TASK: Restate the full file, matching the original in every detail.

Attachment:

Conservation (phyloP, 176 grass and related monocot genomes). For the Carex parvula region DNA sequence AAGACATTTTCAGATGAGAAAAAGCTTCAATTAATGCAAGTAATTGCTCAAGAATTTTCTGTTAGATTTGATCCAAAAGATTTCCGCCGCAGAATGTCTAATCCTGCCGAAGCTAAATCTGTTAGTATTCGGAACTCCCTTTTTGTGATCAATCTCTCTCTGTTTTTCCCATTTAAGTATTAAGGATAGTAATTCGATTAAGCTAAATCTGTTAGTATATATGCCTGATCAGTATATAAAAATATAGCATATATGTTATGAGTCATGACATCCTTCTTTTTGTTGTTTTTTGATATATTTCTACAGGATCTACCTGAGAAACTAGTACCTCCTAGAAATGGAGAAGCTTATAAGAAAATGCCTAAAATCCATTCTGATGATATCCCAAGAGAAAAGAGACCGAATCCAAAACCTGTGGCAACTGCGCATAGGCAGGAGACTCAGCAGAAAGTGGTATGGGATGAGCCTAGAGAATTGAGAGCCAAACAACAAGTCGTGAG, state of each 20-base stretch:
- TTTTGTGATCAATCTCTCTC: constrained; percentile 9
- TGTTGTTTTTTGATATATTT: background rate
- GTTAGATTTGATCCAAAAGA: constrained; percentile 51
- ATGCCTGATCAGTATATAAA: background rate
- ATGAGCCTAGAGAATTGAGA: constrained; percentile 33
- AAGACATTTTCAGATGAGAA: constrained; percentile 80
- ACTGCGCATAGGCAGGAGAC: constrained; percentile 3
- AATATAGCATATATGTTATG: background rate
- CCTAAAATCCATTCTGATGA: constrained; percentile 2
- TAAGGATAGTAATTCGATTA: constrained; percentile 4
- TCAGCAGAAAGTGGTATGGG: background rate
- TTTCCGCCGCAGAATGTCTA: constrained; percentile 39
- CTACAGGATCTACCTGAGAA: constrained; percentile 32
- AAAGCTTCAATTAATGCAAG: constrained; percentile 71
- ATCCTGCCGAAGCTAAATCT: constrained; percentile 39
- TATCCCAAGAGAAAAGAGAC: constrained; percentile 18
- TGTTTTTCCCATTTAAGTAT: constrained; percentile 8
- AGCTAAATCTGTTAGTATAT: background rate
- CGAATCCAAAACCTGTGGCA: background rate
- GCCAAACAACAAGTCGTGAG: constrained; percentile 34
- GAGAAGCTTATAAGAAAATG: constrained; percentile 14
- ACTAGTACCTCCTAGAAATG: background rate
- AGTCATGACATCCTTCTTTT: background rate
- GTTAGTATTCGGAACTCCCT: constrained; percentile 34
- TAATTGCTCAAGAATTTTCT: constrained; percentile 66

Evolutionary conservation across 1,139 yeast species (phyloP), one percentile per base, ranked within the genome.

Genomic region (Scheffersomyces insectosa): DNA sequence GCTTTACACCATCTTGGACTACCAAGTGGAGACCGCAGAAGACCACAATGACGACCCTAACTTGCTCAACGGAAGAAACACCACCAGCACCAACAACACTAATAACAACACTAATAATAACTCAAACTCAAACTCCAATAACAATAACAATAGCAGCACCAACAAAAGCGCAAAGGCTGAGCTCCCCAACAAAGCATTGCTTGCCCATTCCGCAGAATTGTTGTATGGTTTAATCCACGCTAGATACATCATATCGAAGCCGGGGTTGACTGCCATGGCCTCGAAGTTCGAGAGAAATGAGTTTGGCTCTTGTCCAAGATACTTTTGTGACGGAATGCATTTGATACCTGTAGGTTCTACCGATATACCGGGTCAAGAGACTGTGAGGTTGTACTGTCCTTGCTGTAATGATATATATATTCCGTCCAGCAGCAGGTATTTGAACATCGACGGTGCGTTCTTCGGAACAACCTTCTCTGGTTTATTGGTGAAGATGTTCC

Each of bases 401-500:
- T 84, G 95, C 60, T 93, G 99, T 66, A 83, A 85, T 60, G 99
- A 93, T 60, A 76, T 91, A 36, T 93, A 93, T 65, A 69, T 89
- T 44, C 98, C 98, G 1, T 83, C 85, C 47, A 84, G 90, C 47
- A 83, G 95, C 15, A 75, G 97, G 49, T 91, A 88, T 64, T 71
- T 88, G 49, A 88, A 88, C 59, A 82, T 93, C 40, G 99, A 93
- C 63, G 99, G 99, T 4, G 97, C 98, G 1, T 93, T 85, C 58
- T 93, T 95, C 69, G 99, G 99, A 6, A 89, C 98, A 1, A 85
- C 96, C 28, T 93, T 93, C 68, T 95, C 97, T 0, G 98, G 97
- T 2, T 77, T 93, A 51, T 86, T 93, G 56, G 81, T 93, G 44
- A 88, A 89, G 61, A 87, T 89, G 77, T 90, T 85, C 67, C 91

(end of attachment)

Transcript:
Conservation (phyloP, 176 grass and related monocot genomes). For the Carex parvula region DNA sequence AAGACATTTTCAGATGAGAAAAAGCTTCAATTAATGCAAGTAATTGCTCAAGAATTTTCTGTTAGATTTGATCCAAAAGATTTCCGCCGCAGAATGTCTAATCCTGCCGAAGCTAAATCTGTTAGTATTCGGAACTCCCTTTTTGTGATCAATCTCTCTCTGTTTTTCCCATTTAAGTATTAAGGATAGTAATTCGATTAAGCTAAATCTGTTAGTATATATGCCTGATCAGTATATAAAAATATAGCATATATGTTATGAGTCATGACATCCTTCTTTTTGTTGTTTTTTGATATATTTCTACAGGATCTACCTGAGAAACTAGTACCTCCTAGAAATGGAGAAGCTTATAAGAAAATGCCTAAAATCCATTCTGATGATATCCCAAGAGAAAAGAGACCGAATCCAAAACCTGTGGCAACTGCGCATAGGCAGGAGACTCAGCAGAAAGTGGTATGGGATGAGCCTAGAGAATTGAGAGCCAAACAACAAGTCGTGAG, state of each 20-base stretch:
- TTTTGTGATCAATCTCTCTC: constrained; percentile 9
- TGTTGTTTTTTGATATATTT: background rate
- GTTAGATTTGATCCAAAAGA: constrained; percentile 51
- ATGCCTGATCAGTATATAAA: background rate
- ATGAGCCTAGAGAATTGAGA: constrained; percentile 33
- AAGACATTTTCAGATGAGAA: constrained; percentile 80
- ACTGCGCATAGGCAGGAGAC: constrained; percentile 3
- AATATAGCATATATGTTATG: background rate
- CCTAAAATCCATTCTGATGA: constrained; percentile 2
- TAAGGATAGTAATTCGATTA: constrained; percentile 4
- TCAGCAGAAAGTGGTATGGG: background rate
- TTTCCGCCGCAGAATGTCTA: constrained; percentile 39
- CTACAGGATCTACCTGAGAA: constrained; percentile 32
- AAAGCTTCAATTAATGCAAG: constrained; percentile 71
- ATCCTGCCGAAGCTAAATCT: constrained; percentile 39
- TATCCCAAGAGAAAAGAGAC: constrained; percentile 18
- TGTTTTTCCCATTTAAGTAT: constrained; percentile 8
- AGCTAAATCTGTTAGTATAT: background rate
- CGAATCCAAAACCTGTGGCA: background rate
- GCCAAACAACAAGTCGTGAG: constrained; percentile 34
- GAGAAGCTTATAAGAAAATG: constrained; percentile 14
- ACTAGTACCTCCTAGAAATG: background rate
- AGTCATGACATCCTTCTTTT: background rate
- GTTAGTATTCGGAACTCCCT: constrained; percentile 34
- TAATTGCTCAAGAATTTTCT: constrained; percentile 66

Evolutionary conservation across 1,139 yeast species (phyloP), one percentile per base, ranked within the genome.

Genomic region (Scheffersomyces insectosa): DNA sequence GCTTTACACCATCTTGGACTACCAAGTGGAGACCGCAGAAGACCACAATGACGACCCTAACTTGCTCAACGGAAGAAACACCACCAGCACCAACAACACTAATAACAACACTAATAATAACTCAAACTCAAACTCCAATAACAATAACAATAGCAGCACCAACAAAAGCGCAAAGGCTGAGCTCCCCAACAAAGCATTGCTTGCCCATTCCGCAGAATTGTTGTATGGTTTAATCCACGCTAGATACATCATATCGAAGCCGGGGTTGACTGCCATGGCCTCGAAGTTCGAGAGAAATGAGTTTGGCTCTTGTCCAAGATACTTTTGTGACGGAATGCATTTGATACCTGTAGGTTCTACCGATATACCGGGTCAAGAGACTGTGAGGTTGTACTGTCCTTGCTGTAATGATATATATATTCCGTCCAGCAGCAGGTATTTGAACATCGACGGTGCGTTCTTCGGAACAACCTTCTCTGGTTTATTGGTGAAGATGTTCC

Each of bases 401-500:
- T 84, G 95, C 60, T 93, G 99, T 66, A 83, A 85, T 60, G 99
- A 93, T 60, A 76, T 91, A 36, T 93, A 93, T 65, A 69, T 89
- T 44, C 98, C 98, G 1, T 83, C 85, C 47, A 84, G 90, C 47
- A 83, G 95, C 15, A 75, G 97, G 49, T 91, A 88, T 64, T 71
- T 88, G 49, A 88, A 88, C 59, A 82, T 93, C 40, G 99, A 93
- C 63, G 99, G 99, T 4, G 97, C 98, G 1, T 93, T 85, C 58
- T 93, T 95, C 69, G 99, G 99, A 6, A 89, C 98, A 1, A 85
- C 96, C 28, T 93, T 93, C 68, T 95, C 97, T 0, G 98, G 97
- T 2, T 77, T 93, A 51, T 86, T 93, G 56, G 81, T 93, G 44
- A 88, A 89, G 61, A 87, T 89, G 77, T 90, T 85, C 67, C 91